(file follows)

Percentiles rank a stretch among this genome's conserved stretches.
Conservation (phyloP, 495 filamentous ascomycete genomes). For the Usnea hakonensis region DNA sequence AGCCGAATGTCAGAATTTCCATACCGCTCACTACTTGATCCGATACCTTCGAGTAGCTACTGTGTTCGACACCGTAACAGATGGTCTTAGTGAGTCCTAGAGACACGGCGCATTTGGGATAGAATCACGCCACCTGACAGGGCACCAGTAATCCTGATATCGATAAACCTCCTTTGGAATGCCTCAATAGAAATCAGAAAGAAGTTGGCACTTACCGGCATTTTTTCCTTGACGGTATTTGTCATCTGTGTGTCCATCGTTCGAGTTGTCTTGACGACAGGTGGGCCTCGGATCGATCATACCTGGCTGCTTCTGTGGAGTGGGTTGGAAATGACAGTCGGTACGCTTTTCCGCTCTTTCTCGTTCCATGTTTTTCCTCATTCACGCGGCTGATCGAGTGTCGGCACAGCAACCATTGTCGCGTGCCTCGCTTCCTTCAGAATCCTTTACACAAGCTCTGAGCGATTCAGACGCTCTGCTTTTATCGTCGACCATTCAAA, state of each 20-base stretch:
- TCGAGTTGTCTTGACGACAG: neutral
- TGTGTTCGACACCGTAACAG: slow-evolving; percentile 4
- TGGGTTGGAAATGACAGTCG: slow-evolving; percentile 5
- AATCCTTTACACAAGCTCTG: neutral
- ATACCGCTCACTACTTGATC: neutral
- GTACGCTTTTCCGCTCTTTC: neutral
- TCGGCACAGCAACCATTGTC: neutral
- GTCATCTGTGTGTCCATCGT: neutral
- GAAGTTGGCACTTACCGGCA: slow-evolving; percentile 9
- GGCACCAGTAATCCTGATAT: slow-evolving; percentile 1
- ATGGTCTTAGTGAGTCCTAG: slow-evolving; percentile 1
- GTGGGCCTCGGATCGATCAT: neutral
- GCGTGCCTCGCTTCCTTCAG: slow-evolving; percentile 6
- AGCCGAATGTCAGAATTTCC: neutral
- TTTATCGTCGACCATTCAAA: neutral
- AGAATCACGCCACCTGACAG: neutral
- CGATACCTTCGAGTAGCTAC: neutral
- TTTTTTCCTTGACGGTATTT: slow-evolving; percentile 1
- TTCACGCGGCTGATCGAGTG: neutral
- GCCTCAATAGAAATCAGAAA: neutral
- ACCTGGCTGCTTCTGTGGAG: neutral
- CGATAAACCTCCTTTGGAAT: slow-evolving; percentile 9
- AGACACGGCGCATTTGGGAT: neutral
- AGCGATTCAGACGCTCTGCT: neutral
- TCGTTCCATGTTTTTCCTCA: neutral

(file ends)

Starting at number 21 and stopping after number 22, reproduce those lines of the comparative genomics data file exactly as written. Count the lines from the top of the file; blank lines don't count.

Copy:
- TTCACGCGGCTGATCGAGTG: neutral
- GCCTCAATAGAAATCAGAAA: neutral